Then the concentration and character shit starts. Then they really come after you. This is the crucial plateau where character starts to matter. Focus, self-consciousness, the chattering head, the cackling voices, the chocking issue, fear versus whatever isn’t fear, self-image, doubts, reluctances, little tight-lipped cold-footed men inside your mind, cackling about fear and doubt, chinks in the mental armor.
On the idolatry of uniqueness that afflicts college students and addicts:
People of a certain age and level of like life-experience believe they’re immortal: college students and alcoholics/addicts are the worst: they deep-down believe they’re exempt from the laws of physics and statistics that ironly govern everybody else. They’ll piss and moan your ear off if somebody else fucks with the rules, but they don’t deep down see themselves subject to them, the same rules. And they’re constitutionally unable to learn from anybody else’s experience: if some jaywalking B.U. student does get his car towed, your other student’s or addict’s response to this will be to ponder just what imponderable difference makes it possible for that other guy to get splattered or towed and not him, the ponderer. They never doubt the difference — they just ponder it. It’s like a kind of idolatry of uniqueness.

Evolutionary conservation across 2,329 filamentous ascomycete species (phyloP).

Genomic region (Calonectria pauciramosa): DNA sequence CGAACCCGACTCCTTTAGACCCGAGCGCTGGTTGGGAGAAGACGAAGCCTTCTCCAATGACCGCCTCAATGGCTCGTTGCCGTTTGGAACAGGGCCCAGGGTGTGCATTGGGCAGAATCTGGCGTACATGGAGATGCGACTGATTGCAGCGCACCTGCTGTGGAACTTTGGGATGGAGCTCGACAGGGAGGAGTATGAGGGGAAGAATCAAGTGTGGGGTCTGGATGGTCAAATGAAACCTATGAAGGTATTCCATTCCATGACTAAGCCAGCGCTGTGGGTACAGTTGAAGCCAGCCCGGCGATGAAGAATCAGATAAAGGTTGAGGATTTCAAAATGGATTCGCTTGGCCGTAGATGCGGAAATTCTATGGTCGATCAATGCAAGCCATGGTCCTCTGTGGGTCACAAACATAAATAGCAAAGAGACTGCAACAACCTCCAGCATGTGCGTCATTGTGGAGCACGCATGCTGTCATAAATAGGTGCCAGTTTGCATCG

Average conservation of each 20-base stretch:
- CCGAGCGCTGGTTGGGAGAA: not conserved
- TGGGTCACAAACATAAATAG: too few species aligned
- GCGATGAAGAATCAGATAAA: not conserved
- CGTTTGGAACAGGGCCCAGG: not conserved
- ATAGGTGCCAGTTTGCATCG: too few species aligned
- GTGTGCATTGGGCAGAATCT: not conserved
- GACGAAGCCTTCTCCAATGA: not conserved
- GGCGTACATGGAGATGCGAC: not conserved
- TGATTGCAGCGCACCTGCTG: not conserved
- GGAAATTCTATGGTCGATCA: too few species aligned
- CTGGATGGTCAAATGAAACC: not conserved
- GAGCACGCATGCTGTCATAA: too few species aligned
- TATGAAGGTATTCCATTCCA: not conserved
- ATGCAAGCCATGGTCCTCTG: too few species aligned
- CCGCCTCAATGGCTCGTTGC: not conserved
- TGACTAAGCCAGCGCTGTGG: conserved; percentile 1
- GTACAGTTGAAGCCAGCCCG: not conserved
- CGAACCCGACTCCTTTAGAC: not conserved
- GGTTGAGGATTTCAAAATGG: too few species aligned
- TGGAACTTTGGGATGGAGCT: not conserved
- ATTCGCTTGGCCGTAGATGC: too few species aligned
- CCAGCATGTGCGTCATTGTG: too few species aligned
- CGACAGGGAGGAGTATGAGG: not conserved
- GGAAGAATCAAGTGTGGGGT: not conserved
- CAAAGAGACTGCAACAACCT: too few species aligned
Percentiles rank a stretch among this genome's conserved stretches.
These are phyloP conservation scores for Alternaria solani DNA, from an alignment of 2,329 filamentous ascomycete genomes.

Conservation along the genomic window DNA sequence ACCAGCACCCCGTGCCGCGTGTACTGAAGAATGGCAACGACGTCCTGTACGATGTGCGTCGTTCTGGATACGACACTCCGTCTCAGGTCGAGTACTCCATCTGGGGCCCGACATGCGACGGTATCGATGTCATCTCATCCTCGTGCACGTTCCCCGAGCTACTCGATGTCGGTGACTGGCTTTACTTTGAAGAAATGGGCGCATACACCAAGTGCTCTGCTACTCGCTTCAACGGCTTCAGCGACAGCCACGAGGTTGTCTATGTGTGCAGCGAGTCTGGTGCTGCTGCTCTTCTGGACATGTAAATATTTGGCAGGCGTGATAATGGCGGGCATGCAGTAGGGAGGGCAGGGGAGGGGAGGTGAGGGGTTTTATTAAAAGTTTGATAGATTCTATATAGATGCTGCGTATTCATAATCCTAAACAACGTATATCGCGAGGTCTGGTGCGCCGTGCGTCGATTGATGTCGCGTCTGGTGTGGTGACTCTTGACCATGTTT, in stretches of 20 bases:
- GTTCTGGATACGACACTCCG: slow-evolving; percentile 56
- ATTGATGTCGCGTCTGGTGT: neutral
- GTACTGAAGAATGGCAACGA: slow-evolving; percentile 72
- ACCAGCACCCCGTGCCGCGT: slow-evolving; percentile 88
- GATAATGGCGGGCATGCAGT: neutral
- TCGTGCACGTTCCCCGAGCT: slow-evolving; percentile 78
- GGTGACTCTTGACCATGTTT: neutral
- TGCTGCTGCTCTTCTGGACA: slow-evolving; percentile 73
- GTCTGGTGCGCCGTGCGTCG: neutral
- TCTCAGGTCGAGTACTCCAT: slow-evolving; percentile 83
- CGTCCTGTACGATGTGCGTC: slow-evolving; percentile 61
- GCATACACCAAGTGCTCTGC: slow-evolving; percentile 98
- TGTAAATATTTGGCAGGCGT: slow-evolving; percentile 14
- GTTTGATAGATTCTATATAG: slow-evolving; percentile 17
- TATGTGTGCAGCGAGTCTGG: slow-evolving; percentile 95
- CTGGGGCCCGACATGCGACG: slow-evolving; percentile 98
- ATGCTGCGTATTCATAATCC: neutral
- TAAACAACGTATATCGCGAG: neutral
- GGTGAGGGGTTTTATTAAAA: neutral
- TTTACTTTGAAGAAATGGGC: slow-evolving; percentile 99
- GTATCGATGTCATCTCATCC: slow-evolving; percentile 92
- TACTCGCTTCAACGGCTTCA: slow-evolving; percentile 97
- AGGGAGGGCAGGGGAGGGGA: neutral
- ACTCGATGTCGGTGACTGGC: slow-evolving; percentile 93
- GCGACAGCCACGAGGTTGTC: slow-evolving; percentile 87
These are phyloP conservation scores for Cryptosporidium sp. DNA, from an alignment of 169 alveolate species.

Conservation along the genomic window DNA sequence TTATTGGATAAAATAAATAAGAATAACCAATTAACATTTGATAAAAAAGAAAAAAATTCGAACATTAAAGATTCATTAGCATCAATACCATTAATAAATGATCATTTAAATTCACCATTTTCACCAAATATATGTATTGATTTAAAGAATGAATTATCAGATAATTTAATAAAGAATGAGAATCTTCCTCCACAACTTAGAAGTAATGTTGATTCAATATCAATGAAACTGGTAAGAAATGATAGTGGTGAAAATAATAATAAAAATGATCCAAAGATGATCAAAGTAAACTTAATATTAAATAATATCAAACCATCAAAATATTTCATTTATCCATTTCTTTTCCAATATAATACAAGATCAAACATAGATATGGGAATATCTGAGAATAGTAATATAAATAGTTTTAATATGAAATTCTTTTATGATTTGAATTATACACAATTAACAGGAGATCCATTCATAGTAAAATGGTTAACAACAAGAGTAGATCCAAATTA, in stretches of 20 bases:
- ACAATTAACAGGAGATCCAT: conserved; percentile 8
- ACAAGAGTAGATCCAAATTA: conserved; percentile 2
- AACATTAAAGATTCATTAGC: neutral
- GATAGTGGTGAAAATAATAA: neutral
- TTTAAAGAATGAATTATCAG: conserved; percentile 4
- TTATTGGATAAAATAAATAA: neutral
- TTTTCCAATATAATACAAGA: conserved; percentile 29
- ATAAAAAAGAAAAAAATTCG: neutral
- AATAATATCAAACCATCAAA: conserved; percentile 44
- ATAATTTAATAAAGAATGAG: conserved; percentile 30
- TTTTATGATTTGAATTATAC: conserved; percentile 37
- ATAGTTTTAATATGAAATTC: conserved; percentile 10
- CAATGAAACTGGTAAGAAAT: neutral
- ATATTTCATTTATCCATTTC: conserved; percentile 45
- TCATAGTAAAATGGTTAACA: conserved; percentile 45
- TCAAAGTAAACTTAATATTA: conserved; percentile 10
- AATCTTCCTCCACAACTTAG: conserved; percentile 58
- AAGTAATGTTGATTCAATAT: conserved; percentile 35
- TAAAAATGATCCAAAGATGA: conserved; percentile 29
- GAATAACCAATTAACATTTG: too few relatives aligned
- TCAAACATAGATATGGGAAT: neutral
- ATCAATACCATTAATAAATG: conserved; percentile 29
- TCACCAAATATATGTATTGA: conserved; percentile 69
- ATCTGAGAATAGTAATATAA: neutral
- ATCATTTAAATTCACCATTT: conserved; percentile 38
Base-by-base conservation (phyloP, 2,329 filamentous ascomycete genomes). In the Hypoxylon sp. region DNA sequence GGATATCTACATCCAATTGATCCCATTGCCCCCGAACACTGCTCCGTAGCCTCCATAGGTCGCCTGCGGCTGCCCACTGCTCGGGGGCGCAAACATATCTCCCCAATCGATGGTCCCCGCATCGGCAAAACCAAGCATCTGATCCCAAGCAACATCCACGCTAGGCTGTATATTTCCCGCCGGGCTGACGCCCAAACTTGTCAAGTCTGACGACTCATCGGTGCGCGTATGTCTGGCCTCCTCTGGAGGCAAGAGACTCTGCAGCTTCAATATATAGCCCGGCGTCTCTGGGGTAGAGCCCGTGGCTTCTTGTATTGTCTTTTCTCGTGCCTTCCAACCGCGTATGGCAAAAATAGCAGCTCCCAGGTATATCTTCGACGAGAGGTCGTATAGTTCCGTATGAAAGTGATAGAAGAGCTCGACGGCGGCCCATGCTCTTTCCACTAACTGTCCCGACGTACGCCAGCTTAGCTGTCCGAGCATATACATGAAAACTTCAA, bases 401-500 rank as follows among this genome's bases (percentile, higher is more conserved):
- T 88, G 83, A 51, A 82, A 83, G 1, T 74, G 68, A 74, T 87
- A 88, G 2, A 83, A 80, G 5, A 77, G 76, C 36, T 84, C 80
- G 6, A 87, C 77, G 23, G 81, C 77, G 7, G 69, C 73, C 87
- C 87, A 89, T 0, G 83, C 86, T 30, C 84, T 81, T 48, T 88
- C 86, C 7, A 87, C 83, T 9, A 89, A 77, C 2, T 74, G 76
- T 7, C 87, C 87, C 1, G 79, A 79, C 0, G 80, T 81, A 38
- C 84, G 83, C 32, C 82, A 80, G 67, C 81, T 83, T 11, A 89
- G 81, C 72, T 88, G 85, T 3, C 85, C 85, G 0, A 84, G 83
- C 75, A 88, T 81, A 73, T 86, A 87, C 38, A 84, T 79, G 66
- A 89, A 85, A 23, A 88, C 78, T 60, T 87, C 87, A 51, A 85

On managing fear as an athlete, and why weaker opponents are especially scary:
Be a Student of the Game. Like most cliches of sport, this is profound. You can be shaped, or you can be broken. There is not much in between. Try to learn. Be coachable. Try to learn from everybody, especially those who fail. This is hard…Opponents. It’s all educational. How promising you are as a Student of the Game is a function of what you can pay attention to without running away. Nets and fences can be mirrors. And between nets and fences, opponents are also mirrors. This is why the whole thing is scary. This is why all opponents are scary and weaker opponents are especially scary. See yourself in your opponents. They will bring you to understand the Game. To accept the fact that the Game is about managed fear. That its object is to send from yourself what you hope will not return.
On love and self-worship:
“What if sometimes there is no choice about what to love? What if the temple comes to Mohammed? What if you just love? Without deciding? You just do: you see her and in that instant are lost to sober account-keeping and cannot choose but to love?
Marath’s sniff held disdain: “Then in such a case your temple is self and sentiment. Then in such an instance you are a fanatic of desire, a slave to your individual subjective narrow self’s sentiments; a citizen of nothing. You become a citizen of nothing. You are by yourself and alone, kneeling to yourself. In a case such as this you become the slave who believes he is free. The most pathetic of bondage. Not tragic. No songs. You believe you would die twice for another but in truth would die only for your alone self, its sentiment.”